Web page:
Are people growing tired of big business? Tonia Ries, who started work on this year’s Edelman Trust Barometer, now in its 22nd year of measuring public trust across major institutions, had a hunch they were. On top of that, she sensed they were becoming wary of celebrity CEOs wading too far into social issues, which seemed to undercut how businesses could build customer trust.
Other accounts seemed to support the hypothesis by Ries, who serves as executive director of intellectual property at the Edelman Trust Institute. One Harvard Business Review study from early in the pandemic found that people were developing “statement fatigue,” or an increased aversion to empty-seeming social justice announcements from corporations. A Newsweek op-ed a few months later warned business leaders it’s risky to hire a woke CEO.
“We asked people if business has overstepped its bounds, if companies are too far over their skis,” Ries said. “I was stunned to find that on every issue, people want business to engage even more.” In fact, fewer than 10% of respondents around the world believe that business is overstepping.
The shift from doing well to doing good
When people say they “trust” business, they are referring to two specific attributes: competence and ethics. One of these is old news. Over the years, the Edelman Trust Barometer has consistently found people perceive business as more competent than government, reporting much higher confidence in the business community’s ability to get things done — effectively and efficiently — than in any other major institution.
The thing that stood out this year, though, is growth on the flip side of the coin: the ethical component. Now, people are expecting companies to do the right thing ethically to help build customer trust.
“The dimension of trust that has historically pulled business into the lead is competence. That has always been there,” Ries said. “But we’ve now strengthened the ethical dimension and taken that from a negative to a positive.”
An institution’s ethics hinges on a number of questions: Does the institution serve a positive force in society? Does it keep the promises it makes? Is it dependable as a force for good?
“The conversations companies have had around engagement with societal issues, around thinking more long term in terms of serving many stakeholders, around approaches to business strategy — all of those things are paying off,” said Ries.
But before business leaders jump out of their seats to take a victory lap, Ries warns about one major ethical question that’s stubbornly lagging behind the others: Does the institution serve everybody’s needs equally and fairly?
“Business has moved the needle on all of them in the right direction,” said Ries. “But it still has some work to do on fairness.”
Trust is plentiful but selectively applied
This year’s Trust Barometer also highlighted people’s ability to be flexible and adapt to new working circumstances, and shed light on how narrow our trust aperture has become.
With so many of us working virtually, it’s not uncommon to have colleagues you’ve never met in person. There’s good reason to speculate whether that would weaken the bonds people have with their coworkers. The data found the opposite to be true.
“We have less trust for foreigners and people in other states or regions of our country,” Ries said. “We have more trust and closer bonds with friends and family, closer bonds with neighbors, but we also have even closer bonds with our coworkers. The local nature of trust, I think, has become stronger and stronger.”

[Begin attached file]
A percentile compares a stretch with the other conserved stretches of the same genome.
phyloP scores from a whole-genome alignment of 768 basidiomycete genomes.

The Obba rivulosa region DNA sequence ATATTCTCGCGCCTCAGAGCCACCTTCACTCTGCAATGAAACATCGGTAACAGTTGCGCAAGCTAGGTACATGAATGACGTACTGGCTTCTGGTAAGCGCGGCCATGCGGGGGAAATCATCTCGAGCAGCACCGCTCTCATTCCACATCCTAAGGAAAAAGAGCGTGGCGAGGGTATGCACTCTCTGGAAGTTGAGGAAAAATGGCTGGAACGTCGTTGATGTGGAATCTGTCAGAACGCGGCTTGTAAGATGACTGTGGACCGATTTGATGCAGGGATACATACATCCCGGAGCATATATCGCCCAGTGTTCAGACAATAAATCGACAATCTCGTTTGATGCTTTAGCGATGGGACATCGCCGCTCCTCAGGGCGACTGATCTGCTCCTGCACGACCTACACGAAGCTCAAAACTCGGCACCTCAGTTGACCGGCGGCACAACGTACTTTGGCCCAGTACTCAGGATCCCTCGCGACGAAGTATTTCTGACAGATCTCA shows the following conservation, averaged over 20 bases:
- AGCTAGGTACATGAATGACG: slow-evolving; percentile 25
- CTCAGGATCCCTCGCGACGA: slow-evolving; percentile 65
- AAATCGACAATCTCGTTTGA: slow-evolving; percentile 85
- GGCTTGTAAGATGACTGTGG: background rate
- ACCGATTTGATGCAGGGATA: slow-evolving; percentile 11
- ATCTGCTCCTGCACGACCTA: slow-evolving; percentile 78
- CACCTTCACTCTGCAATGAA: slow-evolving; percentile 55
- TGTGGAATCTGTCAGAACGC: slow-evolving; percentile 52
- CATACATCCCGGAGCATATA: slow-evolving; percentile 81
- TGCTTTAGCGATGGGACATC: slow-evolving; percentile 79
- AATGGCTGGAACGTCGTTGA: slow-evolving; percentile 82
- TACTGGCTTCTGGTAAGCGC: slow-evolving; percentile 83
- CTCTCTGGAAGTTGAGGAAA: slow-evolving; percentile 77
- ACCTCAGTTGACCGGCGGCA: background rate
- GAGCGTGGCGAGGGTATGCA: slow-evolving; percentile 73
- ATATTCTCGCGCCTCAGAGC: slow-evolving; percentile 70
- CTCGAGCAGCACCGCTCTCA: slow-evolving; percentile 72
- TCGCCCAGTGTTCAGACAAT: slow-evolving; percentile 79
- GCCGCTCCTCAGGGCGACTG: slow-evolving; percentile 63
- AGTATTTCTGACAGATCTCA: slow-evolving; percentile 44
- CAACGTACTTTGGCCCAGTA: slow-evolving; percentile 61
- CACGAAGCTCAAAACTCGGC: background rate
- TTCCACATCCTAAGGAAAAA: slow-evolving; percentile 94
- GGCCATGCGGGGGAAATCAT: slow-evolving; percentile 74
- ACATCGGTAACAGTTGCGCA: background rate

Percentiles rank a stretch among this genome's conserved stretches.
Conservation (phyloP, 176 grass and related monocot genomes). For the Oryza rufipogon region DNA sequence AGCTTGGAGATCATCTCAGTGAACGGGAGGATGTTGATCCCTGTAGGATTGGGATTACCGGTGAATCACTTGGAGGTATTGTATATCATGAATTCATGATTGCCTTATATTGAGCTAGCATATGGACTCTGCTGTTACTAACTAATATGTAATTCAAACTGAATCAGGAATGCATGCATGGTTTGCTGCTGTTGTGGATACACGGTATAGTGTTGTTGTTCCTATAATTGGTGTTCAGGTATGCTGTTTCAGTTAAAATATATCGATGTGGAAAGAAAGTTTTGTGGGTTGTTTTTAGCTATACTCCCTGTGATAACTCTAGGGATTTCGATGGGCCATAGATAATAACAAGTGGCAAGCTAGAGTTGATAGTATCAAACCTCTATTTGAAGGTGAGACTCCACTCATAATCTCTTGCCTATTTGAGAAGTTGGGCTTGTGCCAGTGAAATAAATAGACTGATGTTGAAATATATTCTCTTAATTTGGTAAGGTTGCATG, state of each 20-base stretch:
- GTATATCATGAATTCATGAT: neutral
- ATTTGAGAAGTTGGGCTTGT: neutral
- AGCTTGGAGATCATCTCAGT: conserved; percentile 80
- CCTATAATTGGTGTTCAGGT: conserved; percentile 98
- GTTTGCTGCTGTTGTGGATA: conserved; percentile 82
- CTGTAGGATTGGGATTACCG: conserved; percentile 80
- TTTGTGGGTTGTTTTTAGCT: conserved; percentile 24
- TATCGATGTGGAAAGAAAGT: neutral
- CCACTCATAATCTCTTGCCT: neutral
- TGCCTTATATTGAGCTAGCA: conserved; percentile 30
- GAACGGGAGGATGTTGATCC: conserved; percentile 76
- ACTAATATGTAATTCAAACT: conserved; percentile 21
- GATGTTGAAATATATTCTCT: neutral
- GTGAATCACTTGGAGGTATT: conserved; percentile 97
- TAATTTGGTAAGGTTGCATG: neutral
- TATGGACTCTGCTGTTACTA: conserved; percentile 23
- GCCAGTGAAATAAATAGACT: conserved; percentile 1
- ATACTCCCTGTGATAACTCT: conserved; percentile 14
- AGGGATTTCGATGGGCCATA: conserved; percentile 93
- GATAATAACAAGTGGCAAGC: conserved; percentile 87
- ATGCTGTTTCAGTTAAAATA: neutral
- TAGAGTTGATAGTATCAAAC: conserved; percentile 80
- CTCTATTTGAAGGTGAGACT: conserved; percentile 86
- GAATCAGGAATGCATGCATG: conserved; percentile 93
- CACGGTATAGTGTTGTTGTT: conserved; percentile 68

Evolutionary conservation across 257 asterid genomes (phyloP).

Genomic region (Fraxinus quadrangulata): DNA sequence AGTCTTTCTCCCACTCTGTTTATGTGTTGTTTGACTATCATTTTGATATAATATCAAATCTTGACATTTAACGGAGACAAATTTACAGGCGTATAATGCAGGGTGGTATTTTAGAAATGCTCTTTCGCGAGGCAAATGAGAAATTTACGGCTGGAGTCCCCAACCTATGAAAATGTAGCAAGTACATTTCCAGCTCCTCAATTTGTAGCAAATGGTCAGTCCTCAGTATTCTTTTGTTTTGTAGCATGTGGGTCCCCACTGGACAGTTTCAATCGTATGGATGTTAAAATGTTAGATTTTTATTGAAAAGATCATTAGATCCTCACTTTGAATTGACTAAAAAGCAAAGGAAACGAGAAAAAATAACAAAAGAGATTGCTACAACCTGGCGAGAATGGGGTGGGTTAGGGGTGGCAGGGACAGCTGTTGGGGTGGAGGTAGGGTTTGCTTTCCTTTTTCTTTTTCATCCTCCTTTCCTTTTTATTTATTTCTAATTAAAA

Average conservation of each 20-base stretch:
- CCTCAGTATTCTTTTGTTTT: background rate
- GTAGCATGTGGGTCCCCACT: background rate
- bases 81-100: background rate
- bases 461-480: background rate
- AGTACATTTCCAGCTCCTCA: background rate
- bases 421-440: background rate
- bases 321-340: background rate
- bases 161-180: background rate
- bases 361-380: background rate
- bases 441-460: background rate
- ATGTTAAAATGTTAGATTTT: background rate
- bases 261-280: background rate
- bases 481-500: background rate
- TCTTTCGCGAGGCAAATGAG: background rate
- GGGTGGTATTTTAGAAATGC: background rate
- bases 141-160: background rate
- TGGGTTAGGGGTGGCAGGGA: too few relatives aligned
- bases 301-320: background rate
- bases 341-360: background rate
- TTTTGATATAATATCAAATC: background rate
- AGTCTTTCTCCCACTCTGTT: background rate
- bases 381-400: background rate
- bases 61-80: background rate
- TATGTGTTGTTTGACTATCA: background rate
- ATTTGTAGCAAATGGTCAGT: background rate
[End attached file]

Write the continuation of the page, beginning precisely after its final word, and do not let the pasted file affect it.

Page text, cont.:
3 takeaways to help your business build customer trust
The Edelman Trust Barometer details a number of strategies businesses can take to fill the trust vacuum in society. Ries offered three of her own:
Align your purpose with your business
Whatever social issue you stand with must have a clear connection to your business, Ries said. Very often, businesses approach Edelman and ask for help choosing ways to engage socially and actions to pursue, knowing full well they can’t do everything. Ries asks them to think about the issues and problems closest to the community the business serves.
Start small and local
You can often get more done by starting locally and small than by trying to find world peace in one go, Ries said. This is especially important considering the Trust Barometer’s finding that so many people view trust through a hyperlocal or community-based lens. Tap into that power and find ways to take action one step at a time, Ries advised. You’re more likely to pick up small gains and wins along the way that demonstrate progress, which in turn will restore faith in the system and in your ability to get things done.
“One of the most surprising pieces of advice we so often give people is not to say something,” Ries says. Businesses often need to hear from firms like Edelman that they’re better off not saying anything on a particular social issue until they have actually done something about that issue. “Action has to come before talk because without action, your talk will not be credible,” Ries said.
Ultimately, business is in the enviable position of enjoying a surplus of trust, especially as that trust erodes among all other major institutions. Business leaders have the opportunity to flex their competence and their ethics to a more receptive public. The cost of squandering it is unimaginable.
“If we allow this cycle of distrust to continue, we really are at risk of a great deal of instability,” Ries says. “There’s a lot of upside and opportunity for business, but I think there’s also some downside of not taking action. I don’t think it’s an option for business to put its head in the sand and ignore these issues.”